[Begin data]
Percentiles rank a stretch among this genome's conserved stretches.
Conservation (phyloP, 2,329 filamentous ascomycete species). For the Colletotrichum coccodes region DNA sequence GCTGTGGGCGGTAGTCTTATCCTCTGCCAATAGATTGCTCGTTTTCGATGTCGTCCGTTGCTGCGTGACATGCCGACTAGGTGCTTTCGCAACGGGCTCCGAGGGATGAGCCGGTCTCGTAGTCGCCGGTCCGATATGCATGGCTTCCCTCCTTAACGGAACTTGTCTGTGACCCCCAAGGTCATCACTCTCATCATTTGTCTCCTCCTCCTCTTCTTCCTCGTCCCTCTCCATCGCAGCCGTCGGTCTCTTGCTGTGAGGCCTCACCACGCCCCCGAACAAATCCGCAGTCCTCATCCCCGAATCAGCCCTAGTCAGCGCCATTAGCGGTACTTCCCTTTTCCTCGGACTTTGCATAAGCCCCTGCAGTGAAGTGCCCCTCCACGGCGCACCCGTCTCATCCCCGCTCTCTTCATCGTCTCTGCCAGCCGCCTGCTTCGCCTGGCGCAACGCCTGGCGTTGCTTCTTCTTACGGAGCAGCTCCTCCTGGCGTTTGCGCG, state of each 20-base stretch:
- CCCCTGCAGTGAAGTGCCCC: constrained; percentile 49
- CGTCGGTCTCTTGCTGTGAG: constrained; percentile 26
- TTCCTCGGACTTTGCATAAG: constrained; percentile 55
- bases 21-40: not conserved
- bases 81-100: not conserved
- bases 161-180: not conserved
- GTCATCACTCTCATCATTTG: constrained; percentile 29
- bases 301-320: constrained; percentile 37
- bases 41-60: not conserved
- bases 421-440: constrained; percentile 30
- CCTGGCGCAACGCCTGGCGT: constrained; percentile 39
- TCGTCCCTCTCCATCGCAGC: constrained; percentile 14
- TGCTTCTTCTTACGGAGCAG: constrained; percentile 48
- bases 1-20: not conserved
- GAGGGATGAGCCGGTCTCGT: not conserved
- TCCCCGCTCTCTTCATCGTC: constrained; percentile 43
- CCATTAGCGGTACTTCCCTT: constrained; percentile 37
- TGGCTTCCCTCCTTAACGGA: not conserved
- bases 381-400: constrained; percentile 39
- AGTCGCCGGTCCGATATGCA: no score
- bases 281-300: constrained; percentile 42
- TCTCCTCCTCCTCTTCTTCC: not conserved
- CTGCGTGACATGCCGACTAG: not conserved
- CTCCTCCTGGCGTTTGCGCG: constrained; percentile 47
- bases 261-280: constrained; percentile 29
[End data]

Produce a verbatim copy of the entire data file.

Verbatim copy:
Percentiles rank a stretch among this genome's conserved stretches.
Conservation (phyloP, 2,329 filamentous ascomycete species). For the Colletotrichum coccodes region DNA sequence GCTGTGGGCGGTAGTCTTATCCTCTGCCAATAGATTGCTCGTTTTCGATGTCGTCCGTTGCTGCGTGACATGCCGACTAGGTGCTTTCGCAACGGGCTCCGAGGGATGAGCCGGTCTCGTAGTCGCCGGTCCGATATGCATGGCTTCCCTCCTTAACGGAACTTGTCTGTGACCCCCAAGGTCATCACTCTCATCATTTGTCTCCTCCTCCTCTTCTTCCTCGTCCCTCTCCATCGCAGCCGTCGGTCTCTTGCTGTGAGGCCTCACCACGCCCCCGAACAAATCCGCAGTCCTCATCCCCGAATCAGCCCTAGTCAGCGCCATTAGCGGTACTTCCCTTTTCCTCGGACTTTGCATAAGCCCCTGCAGTGAAGTGCCCCTCCACGGCGCACCCGTCTCATCCCCGCTCTCTTCATCGTCTCTGCCAGCCGCCTGCTTCGCCTGGCGCAACGCCTGGCGTTGCTTCTTCTTACGGAGCAGCTCCTCCTGGCGTTTGCGCG, state of each 20-base stretch:
- CCCCTGCAGTGAAGTGCCCC: constrained; percentile 49
- CGTCGGTCTCTTGCTGTGAG: constrained; percentile 26
- TTCCTCGGACTTTGCATAAG: constrained; percentile 55
- bases 21-40: not conserved
- bases 81-100: not conserved
- bases 161-180: not conserved
- GTCATCACTCTCATCATTTG: constrained; percentile 29
- bases 301-320: constrained; percentile 37
- bases 41-60: not conserved
- bases 421-440: constrained; percentile 30
- CCTGGCGCAACGCCTGGCGT: constrained; percentile 39
- TCGTCCCTCTCCATCGCAGC: constrained; percentile 14
- TGCTTCTTCTTACGGAGCAG: constrained; percentile 48
- bases 1-20: not conserved
- GAGGGATGAGCCGGTCTCGT: not conserved
- TCCCCGCTCTCTTCATCGTC: constrained; percentile 43
- CCATTAGCGGTACTTCCCTT: constrained; percentile 37
- TGGCTTCCCTCCTTAACGGA: not conserved
- bases 381-400: constrained; percentile 39
- AGTCGCCGGTCCGATATGCA: no score
- bases 281-300: constrained; percentile 42
- TCTCCTCCTCCTCTTCTTCC: not conserved
- CTGCGTGACATGCCGACTAG: not conserved
- CTCCTCCTGGCGTTTGCGCG: constrained; percentile 47
- bases 261-280: constrained; percentile 29